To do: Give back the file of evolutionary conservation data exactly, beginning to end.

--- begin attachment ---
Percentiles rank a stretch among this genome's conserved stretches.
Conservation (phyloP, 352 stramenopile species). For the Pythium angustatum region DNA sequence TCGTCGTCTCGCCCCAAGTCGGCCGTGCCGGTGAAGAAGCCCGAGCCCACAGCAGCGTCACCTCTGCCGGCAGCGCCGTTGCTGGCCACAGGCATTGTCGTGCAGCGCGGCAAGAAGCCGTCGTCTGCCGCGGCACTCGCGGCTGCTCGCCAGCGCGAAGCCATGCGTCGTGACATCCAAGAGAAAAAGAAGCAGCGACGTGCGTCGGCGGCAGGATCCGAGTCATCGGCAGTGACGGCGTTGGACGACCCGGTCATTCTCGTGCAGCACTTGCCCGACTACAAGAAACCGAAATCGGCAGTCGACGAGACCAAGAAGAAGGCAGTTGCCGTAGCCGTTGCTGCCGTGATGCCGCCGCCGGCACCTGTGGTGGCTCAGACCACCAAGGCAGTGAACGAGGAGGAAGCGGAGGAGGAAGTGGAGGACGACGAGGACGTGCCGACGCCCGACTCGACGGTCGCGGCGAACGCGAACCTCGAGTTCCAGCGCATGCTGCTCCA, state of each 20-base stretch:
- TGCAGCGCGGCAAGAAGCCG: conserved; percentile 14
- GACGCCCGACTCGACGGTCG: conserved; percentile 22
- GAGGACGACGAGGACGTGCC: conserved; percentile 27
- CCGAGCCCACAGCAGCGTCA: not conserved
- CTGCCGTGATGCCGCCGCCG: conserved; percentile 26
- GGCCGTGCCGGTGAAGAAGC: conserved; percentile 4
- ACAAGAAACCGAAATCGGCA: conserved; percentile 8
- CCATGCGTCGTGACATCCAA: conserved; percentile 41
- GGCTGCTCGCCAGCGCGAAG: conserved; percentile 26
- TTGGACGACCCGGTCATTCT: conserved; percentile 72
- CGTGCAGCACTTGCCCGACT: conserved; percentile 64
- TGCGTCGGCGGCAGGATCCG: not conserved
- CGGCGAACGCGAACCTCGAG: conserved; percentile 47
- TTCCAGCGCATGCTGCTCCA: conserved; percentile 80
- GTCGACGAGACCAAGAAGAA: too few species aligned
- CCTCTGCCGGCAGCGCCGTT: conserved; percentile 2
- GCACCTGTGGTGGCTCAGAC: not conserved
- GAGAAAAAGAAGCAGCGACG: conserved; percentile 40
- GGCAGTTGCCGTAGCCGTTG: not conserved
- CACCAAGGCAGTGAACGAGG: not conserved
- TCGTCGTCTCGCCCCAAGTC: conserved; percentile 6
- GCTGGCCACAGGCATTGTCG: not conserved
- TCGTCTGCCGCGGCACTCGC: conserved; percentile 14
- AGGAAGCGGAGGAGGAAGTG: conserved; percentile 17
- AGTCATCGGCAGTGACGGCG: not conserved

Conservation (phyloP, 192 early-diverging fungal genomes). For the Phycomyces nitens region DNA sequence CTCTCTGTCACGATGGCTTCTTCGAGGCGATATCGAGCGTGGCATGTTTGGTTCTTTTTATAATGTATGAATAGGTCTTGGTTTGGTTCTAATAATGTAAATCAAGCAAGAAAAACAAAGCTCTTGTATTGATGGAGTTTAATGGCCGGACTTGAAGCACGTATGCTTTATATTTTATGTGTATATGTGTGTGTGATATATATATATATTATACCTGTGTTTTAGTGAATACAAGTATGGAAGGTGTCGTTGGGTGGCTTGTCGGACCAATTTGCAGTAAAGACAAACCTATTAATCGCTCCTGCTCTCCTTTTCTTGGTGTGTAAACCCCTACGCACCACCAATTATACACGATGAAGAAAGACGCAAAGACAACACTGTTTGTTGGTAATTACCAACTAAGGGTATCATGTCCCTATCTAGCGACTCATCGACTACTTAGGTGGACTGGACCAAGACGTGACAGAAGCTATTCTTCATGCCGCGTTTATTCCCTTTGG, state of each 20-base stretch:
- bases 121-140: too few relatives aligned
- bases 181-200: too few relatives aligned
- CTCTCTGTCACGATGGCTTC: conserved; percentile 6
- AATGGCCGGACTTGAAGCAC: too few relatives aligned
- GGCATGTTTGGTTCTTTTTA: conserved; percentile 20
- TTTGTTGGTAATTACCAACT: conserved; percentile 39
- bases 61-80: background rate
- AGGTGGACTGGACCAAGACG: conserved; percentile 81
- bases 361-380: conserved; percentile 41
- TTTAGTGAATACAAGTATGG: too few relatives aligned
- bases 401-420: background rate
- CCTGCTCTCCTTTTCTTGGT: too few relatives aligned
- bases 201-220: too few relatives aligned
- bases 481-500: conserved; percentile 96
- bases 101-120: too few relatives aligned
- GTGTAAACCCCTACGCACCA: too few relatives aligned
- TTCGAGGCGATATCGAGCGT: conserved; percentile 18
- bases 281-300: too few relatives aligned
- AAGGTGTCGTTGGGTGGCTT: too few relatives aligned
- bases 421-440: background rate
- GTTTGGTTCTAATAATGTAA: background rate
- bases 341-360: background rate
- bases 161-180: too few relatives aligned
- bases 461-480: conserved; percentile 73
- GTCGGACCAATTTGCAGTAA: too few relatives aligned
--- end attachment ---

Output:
Percentiles rank a stretch among this genome's conserved stretches.
Conservation (phyloP, 352 stramenopile species). For the Pythium angustatum region DNA sequence TCGTCGTCTCGCCCCAAGTCGGCCGTGCCGGTGAAGAAGCCCGAGCCCACAGCAGCGTCACCTCTGCCGGCAGCGCCGTTGCTGGCCACAGGCATTGTCGTGCAGCGCGGCAAGAAGCCGTCGTCTGCCGCGGCACTCGCGGCTGCTCGCCAGCGCGAAGCCATGCGTCGTGACATCCAAGAGAAAAAGAAGCAGCGACGTGCGTCGGCGGCAGGATCCGAGTCATCGGCAGTGACGGCGTTGGACGACCCGGTCATTCTCGTGCAGCACTTGCCCGACTACAAGAAACCGAAATCGGCAGTCGACGAGACCAAGAAGAAGGCAGTTGCCGTAGCCGTTGCTGCCGTGATGCCGCCGCCGGCACCTGTGGTGGCTCAGACCACCAAGGCAGTGAACGAGGAGGAAGCGGAGGAGGAAGTGGAGGACGACGAGGACGTGCCGACGCCCGACTCGACGGTCGCGGCGAACGCGAACCTCGAGTTCCAGCGCATGCTGCTCCA, state of each 20-base stretch:
- TGCAGCGCGGCAAGAAGCCG: conserved; percentile 14
- GACGCCCGACTCGACGGTCG: conserved; percentile 22
- GAGGACGACGAGGACGTGCC: conserved; percentile 27
- CCGAGCCCACAGCAGCGTCA: not conserved
- CTGCCGTGATGCCGCCGCCG: conserved; percentile 26
- GGCCGTGCCGGTGAAGAAGC: conserved; percentile 4
- ACAAGAAACCGAAATCGGCA: conserved; percentile 8
- CCATGCGTCGTGACATCCAA: conserved; percentile 41
- GGCTGCTCGCCAGCGCGAAG: conserved; percentile 26
- TTGGACGACCCGGTCATTCT: conserved; percentile 72
- CGTGCAGCACTTGCCCGACT: conserved; percentile 64
- TGCGTCGGCGGCAGGATCCG: not conserved
- CGGCGAACGCGAACCTCGAG: conserved; percentile 47
- TTCCAGCGCATGCTGCTCCA: conserved; percentile 80
- GTCGACGAGACCAAGAAGAA: too few species aligned
- CCTCTGCCGGCAGCGCCGTT: conserved; percentile 2
- GCACCTGTGGTGGCTCAGAC: not conserved
- GAGAAAAAGAAGCAGCGACG: conserved; percentile 40
- GGCAGTTGCCGTAGCCGTTG: not conserved
- CACCAAGGCAGTGAACGAGG: not conserved
- TCGTCGTCTCGCCCCAAGTC: conserved; percentile 6
- GCTGGCCACAGGCATTGTCG: not conserved
- TCGTCTGCCGCGGCACTCGC: conserved; percentile 14
- AGGAAGCGGAGGAGGAAGTG: conserved; percentile 17
- AGTCATCGGCAGTGACGGCG: not conserved

Conservation (phyloP, 192 early-diverging fungal genomes). For the Phycomyces nitens region DNA sequence CTCTCTGTCACGATGGCTTCTTCGAGGCGATATCGAGCGTGGCATGTTTGGTTCTTTTTATAATGTATGAATAGGTCTTGGTTTGGTTCTAATAATGTAAATCAAGCAAGAAAAACAAAGCTCTTGTATTGATGGAGTTTAATGGCCGGACTTGAAGCACGTATGCTTTATATTTTATGTGTATATGTGTGTGTGATATATATATATATTATACCTGTGTTTTAGTGAATACAAGTATGGAAGGTGTCGTTGGGTGGCTTGTCGGACCAATTTGCAGTAAAGACAAACCTATTAATCGCTCCTGCTCTCCTTTTCTTGGTGTGTAAACCCCTACGCACCACCAATTATACACGATGAAGAAAGACGCAAAGACAACACTGTTTGTTGGTAATTACCAACTAAGGGTATCATGTCCCTATCTAGCGACTCATCGACTACTTAGGTGGACTGGACCAAGACGTGACAGAAGCTATTCTTCATGCCGCGTTTATTCCCTTTGG, state of each 20-base stretch:
- bases 121-140: too few relatives aligned
- bases 181-200: too few relatives aligned
- CTCTCTGTCACGATGGCTTC: conserved; percentile 6
- AATGGCCGGACTTGAAGCAC: too few relatives aligned
- GGCATGTTTGGTTCTTTTTA: conserved; percentile 20
- TTTGTTGGTAATTACCAACT: conserved; percentile 39
- bases 61-80: background rate
- AGGTGGACTGGACCAAGACG: conserved; percentile 81
- bases 361-380: conserved; percentile 41
- TTTAGTGAATACAAGTATGG: too few relatives aligned
- bases 401-420: background rate
- CCTGCTCTCCTTTTCTTGGT: too few relatives aligned
- bases 201-220: too few relatives aligned
- bases 481-500: conserved; percentile 96
- bases 101-120: too few relatives aligned
- GTGTAAACCCCTACGCACCA: too few relatives aligned
- TTCGAGGCGATATCGAGCGT: conserved; percentile 18
- bases 281-300: too few relatives aligned
- AAGGTGTCGTTGGGTGGCTT: too few relatives aligned
- bases 421-440: background rate
- GTTTGGTTCTAATAATGTAA: background rate
- bases 341-360: background rate
- bases 161-180: too few relatives aligned
- bases 461-480: conserved; percentile 73
- GTCGGACCAATTTGCAGTAA: too few relatives aligned